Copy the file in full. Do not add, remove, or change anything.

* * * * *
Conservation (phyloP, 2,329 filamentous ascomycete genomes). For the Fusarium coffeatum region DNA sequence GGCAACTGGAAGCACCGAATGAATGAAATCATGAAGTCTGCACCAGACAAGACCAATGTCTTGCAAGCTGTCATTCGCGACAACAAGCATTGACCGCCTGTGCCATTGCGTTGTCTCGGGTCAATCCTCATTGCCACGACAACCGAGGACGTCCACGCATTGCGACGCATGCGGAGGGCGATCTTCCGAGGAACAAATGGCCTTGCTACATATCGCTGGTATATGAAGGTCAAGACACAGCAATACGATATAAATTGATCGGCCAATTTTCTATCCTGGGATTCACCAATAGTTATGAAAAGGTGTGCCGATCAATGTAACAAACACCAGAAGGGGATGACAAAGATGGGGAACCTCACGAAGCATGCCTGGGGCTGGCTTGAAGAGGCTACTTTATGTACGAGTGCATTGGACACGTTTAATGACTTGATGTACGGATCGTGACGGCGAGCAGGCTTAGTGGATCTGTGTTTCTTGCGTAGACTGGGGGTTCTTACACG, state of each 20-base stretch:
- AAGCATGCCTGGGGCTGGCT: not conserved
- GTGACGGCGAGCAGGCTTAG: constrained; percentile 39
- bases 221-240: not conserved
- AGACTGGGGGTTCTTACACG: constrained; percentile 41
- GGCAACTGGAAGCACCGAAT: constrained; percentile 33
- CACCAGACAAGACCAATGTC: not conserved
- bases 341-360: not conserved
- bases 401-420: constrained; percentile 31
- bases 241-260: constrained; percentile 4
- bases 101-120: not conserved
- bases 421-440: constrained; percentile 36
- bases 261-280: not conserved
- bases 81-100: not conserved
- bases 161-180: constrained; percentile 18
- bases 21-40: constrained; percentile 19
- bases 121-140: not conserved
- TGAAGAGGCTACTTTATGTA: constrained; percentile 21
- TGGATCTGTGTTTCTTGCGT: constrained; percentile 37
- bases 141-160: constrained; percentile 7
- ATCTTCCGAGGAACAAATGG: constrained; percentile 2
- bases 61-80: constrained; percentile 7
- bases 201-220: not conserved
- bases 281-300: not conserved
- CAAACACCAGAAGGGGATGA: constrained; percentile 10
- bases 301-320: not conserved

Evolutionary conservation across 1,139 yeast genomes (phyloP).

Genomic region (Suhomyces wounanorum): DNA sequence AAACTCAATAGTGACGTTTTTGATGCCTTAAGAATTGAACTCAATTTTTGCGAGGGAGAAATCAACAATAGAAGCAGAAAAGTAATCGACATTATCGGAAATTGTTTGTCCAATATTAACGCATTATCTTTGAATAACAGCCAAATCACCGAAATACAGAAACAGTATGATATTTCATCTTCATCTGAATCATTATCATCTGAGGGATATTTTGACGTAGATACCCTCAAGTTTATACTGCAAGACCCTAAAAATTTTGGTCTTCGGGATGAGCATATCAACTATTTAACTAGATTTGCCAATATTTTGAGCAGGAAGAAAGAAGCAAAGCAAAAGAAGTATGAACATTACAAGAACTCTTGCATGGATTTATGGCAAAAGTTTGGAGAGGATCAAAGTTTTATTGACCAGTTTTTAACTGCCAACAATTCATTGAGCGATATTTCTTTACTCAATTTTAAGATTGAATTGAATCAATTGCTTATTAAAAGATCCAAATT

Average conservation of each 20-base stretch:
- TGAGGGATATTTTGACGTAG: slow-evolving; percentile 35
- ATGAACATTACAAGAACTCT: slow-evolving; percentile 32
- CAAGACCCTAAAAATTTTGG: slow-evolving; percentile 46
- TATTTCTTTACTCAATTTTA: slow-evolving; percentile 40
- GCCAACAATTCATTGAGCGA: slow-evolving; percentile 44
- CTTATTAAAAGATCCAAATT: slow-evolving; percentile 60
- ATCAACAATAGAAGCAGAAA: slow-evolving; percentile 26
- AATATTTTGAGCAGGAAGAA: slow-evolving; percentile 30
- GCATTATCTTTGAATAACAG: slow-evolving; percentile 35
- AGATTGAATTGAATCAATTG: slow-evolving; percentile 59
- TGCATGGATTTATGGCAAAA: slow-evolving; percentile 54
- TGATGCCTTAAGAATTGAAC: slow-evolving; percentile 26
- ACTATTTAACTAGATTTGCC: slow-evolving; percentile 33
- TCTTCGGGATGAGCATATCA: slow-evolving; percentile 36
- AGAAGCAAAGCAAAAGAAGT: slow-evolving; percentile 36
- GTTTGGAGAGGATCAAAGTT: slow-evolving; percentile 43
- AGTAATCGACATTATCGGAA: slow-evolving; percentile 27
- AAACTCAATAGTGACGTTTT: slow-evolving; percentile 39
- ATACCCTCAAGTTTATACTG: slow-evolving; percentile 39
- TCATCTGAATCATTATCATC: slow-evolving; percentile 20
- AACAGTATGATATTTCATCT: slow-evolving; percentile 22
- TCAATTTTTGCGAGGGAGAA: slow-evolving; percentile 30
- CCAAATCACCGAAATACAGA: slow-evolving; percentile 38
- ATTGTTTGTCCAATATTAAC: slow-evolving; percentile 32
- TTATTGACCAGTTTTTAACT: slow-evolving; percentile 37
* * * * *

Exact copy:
Conservation (phyloP, 2,329 filamentous ascomycete genomes). For the Fusarium coffeatum region DNA sequence GGCAACTGGAAGCACCGAATGAATGAAATCATGAAGTCTGCACCAGACAAGACCAATGTCTTGCAAGCTGTCATTCGCGACAACAAGCATTGACCGCCTGTGCCATTGCGTTGTCTCGGGTCAATCCTCATTGCCACGACAACCGAGGACGTCCACGCATTGCGACGCATGCGGAGGGCGATCTTCCGAGGAACAAATGGCCTTGCTACATATCGCTGGTATATGAAGGTCAAGACACAGCAATACGATATAAATTGATCGGCCAATTTTCTATCCTGGGATTCACCAATAGTTATGAAAAGGTGTGCCGATCAATGTAACAAACACCAGAAGGGGATGACAAAGATGGGGAACCTCACGAAGCATGCCTGGGGCTGGCTTGAAGAGGCTACTTTATGTACGAGTGCATTGGACACGTTTAATGACTTGATGTACGGATCGTGACGGCGAGCAGGCTTAGTGGATCTGTGTTTCTTGCGTAGACTGGGGGTTCTTACACG, state of each 20-base stretch:
- AAGCATGCCTGGGGCTGGCT: not conserved
- GTGACGGCGAGCAGGCTTAG: constrained; percentile 39
- bases 221-240: not conserved
- AGACTGGGGGTTCTTACACG: constrained; percentile 41
- GGCAACTGGAAGCACCGAAT: constrained; percentile 33
- CACCAGACAAGACCAATGTC: not conserved
- bases 341-360: not conserved
- bases 401-420: constrained; percentile 31
- bases 241-260: constrained; percentile 4
- bases 101-120: not conserved
- bases 421-440: constrained; percentile 36
- bases 261-280: not conserved
- bases 81-100: not conserved
- bases 161-180: constrained; percentile 18
- bases 21-40: constrained; percentile 19
- bases 121-140: not conserved
- TGAAGAGGCTACTTTATGTA: constrained; percentile 21
- TGGATCTGTGTTTCTTGCGT: constrained; percentile 37
- bases 141-160: constrained; percentile 7
- ATCTTCCGAGGAACAAATGG: constrained; percentile 2
- bases 61-80: constrained; percentile 7
- bases 201-220: not conserved
- bases 281-300: not conserved
- CAAACACCAGAAGGGGATGA: constrained; percentile 10
- bases 301-320: not conserved

Evolutionary conservation across 1,139 yeast genomes (phyloP).

Genomic region (Suhomyces wounanorum): DNA sequence AAACTCAATAGTGACGTTTTTGATGCCTTAAGAATTGAACTCAATTTTTGCGAGGGAGAAATCAACAATAGAAGCAGAAAAGTAATCGACATTATCGGAAATTGTTTGTCCAATATTAACGCATTATCTTTGAATAACAGCCAAATCACCGAAATACAGAAACAGTATGATATTTCATCTTCATCTGAATCATTATCATCTGAGGGATATTTTGACGTAGATACCCTCAAGTTTATACTGCAAGACCCTAAAAATTTTGGTCTTCGGGATGAGCATATCAACTATTTAACTAGATTTGCCAATATTTTGAGCAGGAAGAAAGAAGCAAAGCAAAAGAAGTATGAACATTACAAGAACTCTTGCATGGATTTATGGCAAAAGTTTGGAGAGGATCAAAGTTTTATTGACCAGTTTTTAACTGCCAACAATTCATTGAGCGATATTTCTTTACTCAATTTTAAGATTGAATTGAATCAATTGCTTATTAAAAGATCCAAATT

Average conservation of each 20-base stretch:
- TGAGGGATATTTTGACGTAG: slow-evolving; percentile 35
- ATGAACATTACAAGAACTCT: slow-evolving; percentile 32
- CAAGACCCTAAAAATTTTGG: slow-evolving; percentile 46
- TATTTCTTTACTCAATTTTA: slow-evolving; percentile 40
- GCCAACAATTCATTGAGCGA: slow-evolving; percentile 44
- CTTATTAAAAGATCCAAATT: slow-evolving; percentile 60
- ATCAACAATAGAAGCAGAAA: slow-evolving; percentile 26
- AATATTTTGAGCAGGAAGAA: slow-evolving; percentile 30
- GCATTATCTTTGAATAACAG: slow-evolving; percentile 35
- AGATTGAATTGAATCAATTG: slow-evolving; percentile 59
- TGCATGGATTTATGGCAAAA: slow-evolving; percentile 54
- TGATGCCTTAAGAATTGAAC: slow-evolving; percentile 26
- ACTATTTAACTAGATTTGCC: slow-evolving; percentile 33
- TCTTCGGGATGAGCATATCA: slow-evolving; percentile 36
- AGAAGCAAAGCAAAAGAAGT: slow-evolving; percentile 36
- GTTTGGAGAGGATCAAAGTT: slow-evolving; percentile 43
- AGTAATCGACATTATCGGAA: slow-evolving; percentile 27
- AAACTCAATAGTGACGTTTT: slow-evolving; percentile 39
- ATACCCTCAAGTTTATACTG: slow-evolving; percentile 39
- TCATCTGAATCATTATCATC: slow-evolving; percentile 20
- AACAGTATGATATTTCATCT: slow-evolving; percentile 22
- TCAATTTTTGCGAGGGAGAA: slow-evolving; percentile 30
- CCAAATCACCGAAATACAGA: slow-evolving; percentile 38
- ATTGTTTGTCCAATATTAAC: slow-evolving; percentile 32
- TTATTGACCAGTTTTTAACT: slow-evolving; percentile 37